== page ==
Because the post is served by a combined sanitary/storm sewer, all metals ( including coins, military artifacts such as buttons etc. ) collect in the sewers. I have seen some VERY NICE stuff that had been hunted out of those sewers. Likely some still left...


Basically, any story on California's history and her role supporting American adventures in the Pacific Theatre require a study on the Presidio.

Well worth the trip...



By the start of the War Between the States 1862 the City of San Francisco was a sleepy little port/army post at the time - still mostly scrub dune. (The Navy was in Vallejo).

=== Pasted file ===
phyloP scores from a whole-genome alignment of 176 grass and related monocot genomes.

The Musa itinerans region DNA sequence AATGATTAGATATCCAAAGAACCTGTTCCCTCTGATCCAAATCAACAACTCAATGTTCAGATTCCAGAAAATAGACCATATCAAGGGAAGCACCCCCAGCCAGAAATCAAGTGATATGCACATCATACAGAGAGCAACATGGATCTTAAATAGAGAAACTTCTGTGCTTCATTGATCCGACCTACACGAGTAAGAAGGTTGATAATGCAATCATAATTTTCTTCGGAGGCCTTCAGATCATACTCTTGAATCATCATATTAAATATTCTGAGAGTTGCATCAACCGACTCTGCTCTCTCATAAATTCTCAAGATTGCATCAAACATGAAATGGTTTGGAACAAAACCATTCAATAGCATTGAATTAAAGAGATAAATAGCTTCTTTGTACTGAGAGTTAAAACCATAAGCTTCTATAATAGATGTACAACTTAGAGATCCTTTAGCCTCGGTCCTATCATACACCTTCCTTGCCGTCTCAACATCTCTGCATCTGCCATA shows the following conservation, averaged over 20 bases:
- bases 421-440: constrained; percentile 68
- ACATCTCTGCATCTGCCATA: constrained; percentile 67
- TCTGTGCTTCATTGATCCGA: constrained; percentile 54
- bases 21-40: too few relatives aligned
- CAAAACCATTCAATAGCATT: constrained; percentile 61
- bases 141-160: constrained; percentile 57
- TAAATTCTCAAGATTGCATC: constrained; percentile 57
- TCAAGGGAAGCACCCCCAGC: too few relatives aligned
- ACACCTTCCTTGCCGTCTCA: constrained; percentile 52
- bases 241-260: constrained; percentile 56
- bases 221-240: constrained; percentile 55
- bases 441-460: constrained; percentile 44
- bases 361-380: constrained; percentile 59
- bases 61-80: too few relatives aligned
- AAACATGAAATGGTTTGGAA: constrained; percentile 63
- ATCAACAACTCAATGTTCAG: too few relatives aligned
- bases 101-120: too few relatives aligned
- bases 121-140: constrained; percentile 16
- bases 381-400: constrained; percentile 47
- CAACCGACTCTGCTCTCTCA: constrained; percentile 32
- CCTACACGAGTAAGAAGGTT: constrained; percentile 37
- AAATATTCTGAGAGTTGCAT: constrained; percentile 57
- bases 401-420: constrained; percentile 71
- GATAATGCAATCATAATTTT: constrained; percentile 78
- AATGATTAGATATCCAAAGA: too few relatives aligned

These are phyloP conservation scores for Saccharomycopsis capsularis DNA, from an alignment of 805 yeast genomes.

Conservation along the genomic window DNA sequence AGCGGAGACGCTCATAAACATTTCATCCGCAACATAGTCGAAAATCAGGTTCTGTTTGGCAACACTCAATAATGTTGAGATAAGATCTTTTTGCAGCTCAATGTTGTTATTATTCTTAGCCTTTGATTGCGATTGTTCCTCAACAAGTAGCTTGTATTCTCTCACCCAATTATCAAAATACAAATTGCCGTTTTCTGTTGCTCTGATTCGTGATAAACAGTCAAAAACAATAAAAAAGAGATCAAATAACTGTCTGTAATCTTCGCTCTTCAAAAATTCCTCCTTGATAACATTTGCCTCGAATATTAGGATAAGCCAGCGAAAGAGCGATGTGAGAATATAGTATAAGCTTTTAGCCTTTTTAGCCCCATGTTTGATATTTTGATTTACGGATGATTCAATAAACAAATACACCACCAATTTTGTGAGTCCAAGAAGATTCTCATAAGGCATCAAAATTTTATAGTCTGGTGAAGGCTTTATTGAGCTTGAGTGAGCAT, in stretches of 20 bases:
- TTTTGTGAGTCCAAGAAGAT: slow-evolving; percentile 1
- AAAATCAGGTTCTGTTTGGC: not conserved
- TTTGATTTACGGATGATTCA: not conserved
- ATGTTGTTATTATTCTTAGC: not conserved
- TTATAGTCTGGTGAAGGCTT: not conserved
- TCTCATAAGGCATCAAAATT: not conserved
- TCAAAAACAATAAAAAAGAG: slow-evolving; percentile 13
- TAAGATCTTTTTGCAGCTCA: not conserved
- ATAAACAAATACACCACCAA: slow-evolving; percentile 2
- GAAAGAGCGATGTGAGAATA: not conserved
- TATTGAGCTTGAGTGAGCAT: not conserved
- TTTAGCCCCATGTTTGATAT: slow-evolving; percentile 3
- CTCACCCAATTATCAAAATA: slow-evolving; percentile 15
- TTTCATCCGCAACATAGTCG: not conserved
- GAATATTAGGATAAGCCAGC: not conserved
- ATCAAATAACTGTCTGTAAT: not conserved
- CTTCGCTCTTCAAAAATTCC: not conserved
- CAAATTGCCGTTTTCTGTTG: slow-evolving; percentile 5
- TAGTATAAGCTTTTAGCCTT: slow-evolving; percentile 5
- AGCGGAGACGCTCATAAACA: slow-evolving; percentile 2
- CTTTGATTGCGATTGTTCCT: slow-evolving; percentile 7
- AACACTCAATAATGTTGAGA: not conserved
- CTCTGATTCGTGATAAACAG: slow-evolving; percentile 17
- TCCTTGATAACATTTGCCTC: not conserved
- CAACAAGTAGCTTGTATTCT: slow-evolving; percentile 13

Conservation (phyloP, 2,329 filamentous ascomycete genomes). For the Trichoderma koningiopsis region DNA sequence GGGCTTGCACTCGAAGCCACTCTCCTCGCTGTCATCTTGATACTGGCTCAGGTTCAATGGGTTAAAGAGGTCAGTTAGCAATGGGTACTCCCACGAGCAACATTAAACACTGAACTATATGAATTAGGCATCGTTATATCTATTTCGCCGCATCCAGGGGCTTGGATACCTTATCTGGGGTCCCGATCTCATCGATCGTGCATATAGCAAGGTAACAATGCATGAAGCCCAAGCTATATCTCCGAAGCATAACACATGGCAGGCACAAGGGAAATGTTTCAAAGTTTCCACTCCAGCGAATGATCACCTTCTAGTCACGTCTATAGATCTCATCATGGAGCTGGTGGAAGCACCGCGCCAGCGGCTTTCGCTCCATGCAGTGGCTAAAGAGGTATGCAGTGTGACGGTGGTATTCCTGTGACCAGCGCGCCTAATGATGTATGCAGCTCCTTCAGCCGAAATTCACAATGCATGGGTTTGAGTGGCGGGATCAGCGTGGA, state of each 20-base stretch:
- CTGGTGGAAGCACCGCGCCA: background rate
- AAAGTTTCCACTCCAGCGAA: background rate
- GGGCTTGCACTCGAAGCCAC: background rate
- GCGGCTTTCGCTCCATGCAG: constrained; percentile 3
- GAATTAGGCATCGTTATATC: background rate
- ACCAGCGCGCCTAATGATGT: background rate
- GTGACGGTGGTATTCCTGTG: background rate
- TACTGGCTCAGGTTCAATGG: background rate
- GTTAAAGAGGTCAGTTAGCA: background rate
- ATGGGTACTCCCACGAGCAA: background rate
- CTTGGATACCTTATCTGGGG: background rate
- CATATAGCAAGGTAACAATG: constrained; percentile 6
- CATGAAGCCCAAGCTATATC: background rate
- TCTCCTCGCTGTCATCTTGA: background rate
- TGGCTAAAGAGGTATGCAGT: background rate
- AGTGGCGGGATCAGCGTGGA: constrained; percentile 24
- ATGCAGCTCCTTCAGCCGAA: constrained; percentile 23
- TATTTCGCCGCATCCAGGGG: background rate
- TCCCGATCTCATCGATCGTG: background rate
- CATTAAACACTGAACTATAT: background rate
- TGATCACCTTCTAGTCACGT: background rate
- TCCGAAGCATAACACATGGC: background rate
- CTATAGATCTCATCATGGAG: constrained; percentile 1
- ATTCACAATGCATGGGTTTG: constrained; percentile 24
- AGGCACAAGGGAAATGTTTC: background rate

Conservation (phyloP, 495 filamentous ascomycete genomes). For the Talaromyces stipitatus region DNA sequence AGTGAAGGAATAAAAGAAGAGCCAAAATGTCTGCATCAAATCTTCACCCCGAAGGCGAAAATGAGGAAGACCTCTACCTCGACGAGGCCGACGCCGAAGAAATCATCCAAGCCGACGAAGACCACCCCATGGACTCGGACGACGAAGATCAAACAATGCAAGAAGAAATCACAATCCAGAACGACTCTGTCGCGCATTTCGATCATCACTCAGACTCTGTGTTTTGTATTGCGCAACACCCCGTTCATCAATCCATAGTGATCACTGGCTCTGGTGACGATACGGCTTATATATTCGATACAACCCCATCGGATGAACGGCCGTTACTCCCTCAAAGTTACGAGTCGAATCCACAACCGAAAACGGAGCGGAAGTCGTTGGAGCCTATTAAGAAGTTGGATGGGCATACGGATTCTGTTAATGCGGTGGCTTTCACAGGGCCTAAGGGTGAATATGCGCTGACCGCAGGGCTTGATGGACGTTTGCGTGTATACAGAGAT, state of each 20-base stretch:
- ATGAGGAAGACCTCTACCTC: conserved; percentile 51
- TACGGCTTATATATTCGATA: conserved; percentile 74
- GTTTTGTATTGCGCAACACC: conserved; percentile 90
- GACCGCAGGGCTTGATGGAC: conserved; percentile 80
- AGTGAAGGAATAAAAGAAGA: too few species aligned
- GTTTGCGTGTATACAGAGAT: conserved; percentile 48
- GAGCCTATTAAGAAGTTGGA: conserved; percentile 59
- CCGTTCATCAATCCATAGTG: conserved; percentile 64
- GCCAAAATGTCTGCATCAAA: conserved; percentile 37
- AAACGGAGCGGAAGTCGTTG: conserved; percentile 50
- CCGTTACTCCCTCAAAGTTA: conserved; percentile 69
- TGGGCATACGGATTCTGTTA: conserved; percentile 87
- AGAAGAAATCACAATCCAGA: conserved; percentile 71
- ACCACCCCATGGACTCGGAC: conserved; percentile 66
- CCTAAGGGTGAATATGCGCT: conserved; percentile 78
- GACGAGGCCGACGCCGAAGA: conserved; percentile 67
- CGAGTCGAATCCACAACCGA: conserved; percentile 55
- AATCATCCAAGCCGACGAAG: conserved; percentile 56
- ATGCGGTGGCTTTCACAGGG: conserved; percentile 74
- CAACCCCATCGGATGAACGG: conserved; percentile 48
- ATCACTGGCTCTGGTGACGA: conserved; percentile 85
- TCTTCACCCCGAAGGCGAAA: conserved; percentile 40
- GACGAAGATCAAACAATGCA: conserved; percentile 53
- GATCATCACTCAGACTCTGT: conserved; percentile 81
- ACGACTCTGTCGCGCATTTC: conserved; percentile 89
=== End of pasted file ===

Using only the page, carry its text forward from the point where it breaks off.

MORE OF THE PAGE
The Presidio of San Francisco (army) was growing, thanks to an infusion of northern scrip as a result of the civil war in an effort to maintain California firmly in allegiance to the federales. This money was building brick structures on the Presidio (the largest one, the mortar Fort Point was obsolete by the time it was completed, as is the case with most federal projects). Soldiers then spent their pay in the Market District after walking down lovers lane between the Presidio and the Market District.